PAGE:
Apple Wants Its Staff in the Office Three Days a Week Starting This Fall

Apple Park Campus Headquarters Credit: SnapASkyline / Shutterstock
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Even though Apple had some employees return to its sprawling Apple Park campus last year ahead of WWDC, it seems its best hopes for a full return were dashed as the global health pandemic resurged, keeping more folks stuck at home.

Now, however, as vaccinations rise and the U.S. moves to a more complete — and hopefully permanent — reopening, Apple’s CEO has laid out a new plan for bringing employees back into work, and it looks like it will be one of the more conservative remote work plans among the big tech companies.

It may sound slightly contrary to Tim Cook’s optimism about remote work last fall, but it appears that Apple will not be supporting any kind of ongoing, full-time remote work strategy.

Instead, Apple has announced that starting in September, it expects all employees to return to Apple Park for at least three days per week.

Employees that don’t have a primary need to work in-person will have the option of working remotely on Wednesdays and Fridays but will need to be in the office on Mondays, Tuesdays, and Thursdays, regardless of the nature of their work.

Apple CEO Tim Cook laid out the details in an email sent to employees this week, which was seen by both The Verge and Bloomberg’s Mark Gurman.

It looks like the only concession that Apple is making to a regular work schedule is to allow employees to work remotely for up to two weeks per year, “to be closer to family and loved ones, find a change of scenery, manage unexpected travel, or a different reason all your own.” However, these remote work requests will need to be approved by each employee’s manager on a case-by-case basis.

According to Gurman, this “hybrid work arrangement,” isn’t necessarily the final word. Cook refers to it as a pilot project that will be re-evaluated sometime in 2022, adding that the company has “a special obligation to get this right.”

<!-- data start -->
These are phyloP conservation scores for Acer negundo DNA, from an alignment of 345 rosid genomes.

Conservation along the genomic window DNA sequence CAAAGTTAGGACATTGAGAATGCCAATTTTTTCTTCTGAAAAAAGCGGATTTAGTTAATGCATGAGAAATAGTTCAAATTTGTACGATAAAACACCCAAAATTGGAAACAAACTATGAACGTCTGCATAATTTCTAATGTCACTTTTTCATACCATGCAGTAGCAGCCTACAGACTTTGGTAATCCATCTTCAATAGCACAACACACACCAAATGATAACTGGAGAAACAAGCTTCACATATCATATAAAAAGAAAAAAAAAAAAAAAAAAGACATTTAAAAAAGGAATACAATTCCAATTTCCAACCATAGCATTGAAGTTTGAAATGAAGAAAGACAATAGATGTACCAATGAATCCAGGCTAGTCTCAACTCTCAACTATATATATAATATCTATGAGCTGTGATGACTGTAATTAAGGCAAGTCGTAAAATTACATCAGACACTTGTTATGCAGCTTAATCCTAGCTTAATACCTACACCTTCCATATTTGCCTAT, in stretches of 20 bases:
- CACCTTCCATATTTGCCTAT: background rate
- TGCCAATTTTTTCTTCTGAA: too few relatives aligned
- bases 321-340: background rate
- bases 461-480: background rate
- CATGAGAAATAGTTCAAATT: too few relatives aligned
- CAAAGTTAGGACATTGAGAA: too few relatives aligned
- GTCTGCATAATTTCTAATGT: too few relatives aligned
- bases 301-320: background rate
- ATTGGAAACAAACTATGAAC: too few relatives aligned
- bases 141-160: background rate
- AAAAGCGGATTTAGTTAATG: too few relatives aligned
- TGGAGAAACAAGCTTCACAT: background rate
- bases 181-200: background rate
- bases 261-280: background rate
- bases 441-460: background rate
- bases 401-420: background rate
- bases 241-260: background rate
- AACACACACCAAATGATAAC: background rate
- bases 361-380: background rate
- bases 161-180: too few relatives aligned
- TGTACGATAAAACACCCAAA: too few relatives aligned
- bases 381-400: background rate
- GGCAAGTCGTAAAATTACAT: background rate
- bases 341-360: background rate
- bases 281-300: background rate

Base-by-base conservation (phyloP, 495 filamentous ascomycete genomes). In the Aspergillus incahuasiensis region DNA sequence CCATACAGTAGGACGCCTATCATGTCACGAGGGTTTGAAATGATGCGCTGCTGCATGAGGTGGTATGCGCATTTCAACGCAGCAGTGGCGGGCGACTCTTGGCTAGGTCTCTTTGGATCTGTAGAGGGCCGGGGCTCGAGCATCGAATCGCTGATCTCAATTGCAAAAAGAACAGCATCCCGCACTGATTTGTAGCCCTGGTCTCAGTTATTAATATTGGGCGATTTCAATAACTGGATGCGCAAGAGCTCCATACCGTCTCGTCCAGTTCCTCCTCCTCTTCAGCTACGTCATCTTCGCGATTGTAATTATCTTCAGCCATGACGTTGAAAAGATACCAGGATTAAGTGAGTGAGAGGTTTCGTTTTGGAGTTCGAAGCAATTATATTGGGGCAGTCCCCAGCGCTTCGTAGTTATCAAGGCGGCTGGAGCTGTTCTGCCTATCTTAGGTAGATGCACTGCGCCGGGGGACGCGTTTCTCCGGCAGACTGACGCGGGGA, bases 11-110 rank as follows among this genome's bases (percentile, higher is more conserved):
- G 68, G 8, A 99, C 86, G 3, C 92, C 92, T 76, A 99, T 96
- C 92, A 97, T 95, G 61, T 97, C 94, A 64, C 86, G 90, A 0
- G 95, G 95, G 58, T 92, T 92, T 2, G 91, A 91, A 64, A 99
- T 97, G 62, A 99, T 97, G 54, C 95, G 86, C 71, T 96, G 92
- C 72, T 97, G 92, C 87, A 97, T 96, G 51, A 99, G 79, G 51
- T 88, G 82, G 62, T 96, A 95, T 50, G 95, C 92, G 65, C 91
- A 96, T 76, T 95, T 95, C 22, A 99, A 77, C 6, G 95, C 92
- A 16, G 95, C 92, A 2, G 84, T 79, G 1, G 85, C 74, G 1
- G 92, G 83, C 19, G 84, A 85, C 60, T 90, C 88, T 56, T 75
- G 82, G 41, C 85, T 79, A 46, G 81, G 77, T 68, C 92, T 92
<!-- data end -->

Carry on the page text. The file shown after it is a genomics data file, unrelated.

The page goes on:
However, Cook doesn’t hint at whether that re-evaluation will result in more remote work or less, and it’s quite likely that even Apple’s senior management isn’t quite sure what’s going to happen until they give the new model a try.

For all that we’ve been able to achieve while many of us have been separated, the truth is that there has been something essential missing from this past year: each other. Video conference calling has narrowed the distance between us, to be sure, but there are things it simply cannot replicate.

Tim Cook

While this sounds like a considerably less flexible working arrangement than most of Apple’s Silicon Valley counterparts, it’s worth keeping in mind that Apple is a fundamentally different organization from most other big tech companies like Google, Facebook, and Twitter.

Firstly, most other big tech companies are primarily focused on software projects, and it’s much easier for software engineers and development teams to work remotely. Creating hardware products like the iPhone, iPad, and Mac, not to mention designing chips like Apple’s M1, requires a lot more in-person collaboration and physical hands-on time.

This is even more true for Apple, with its highly secretive culture. There’s no way that employees are going to be able to bring early prototypes home for development, and even working on things like schematics and specifications outside of the secure labs at Apple Park greatly increases the risk of information leaking out.

After all, it’s a challenge for even the most secure remote access systems in the world to prevent things like taking screen photographs or non-employees looking over the shoulder of an engineer working on a secret project.

Hence, while companies like Facebook and Twitter have talked about making remote work a permanent option, and even Google will be allowing 20 percent of its workforce to work from home permanently, that’s something that simply isn’t practical for a company like Apple.

For now, let me simply say that I look forward to seeing your faces. I know I’m not alone in missing the hum of activity, the energy, creativity and collaboration of our in-person meetings and the sense of community we’ve all built.

Tim Cook

In fact, this latest move likely doesn’t come as a huge surprise for Apple employees. The company has always strongly discouraged remote work prior to the pandemic, and clearly only moved into that model because it had no other choice.

Apple has also been saying for a year now that it would be summoning its employees back as soon as it’s safe to do so, so it looks like the time has come for things at Apple Park to soon get back to normal.

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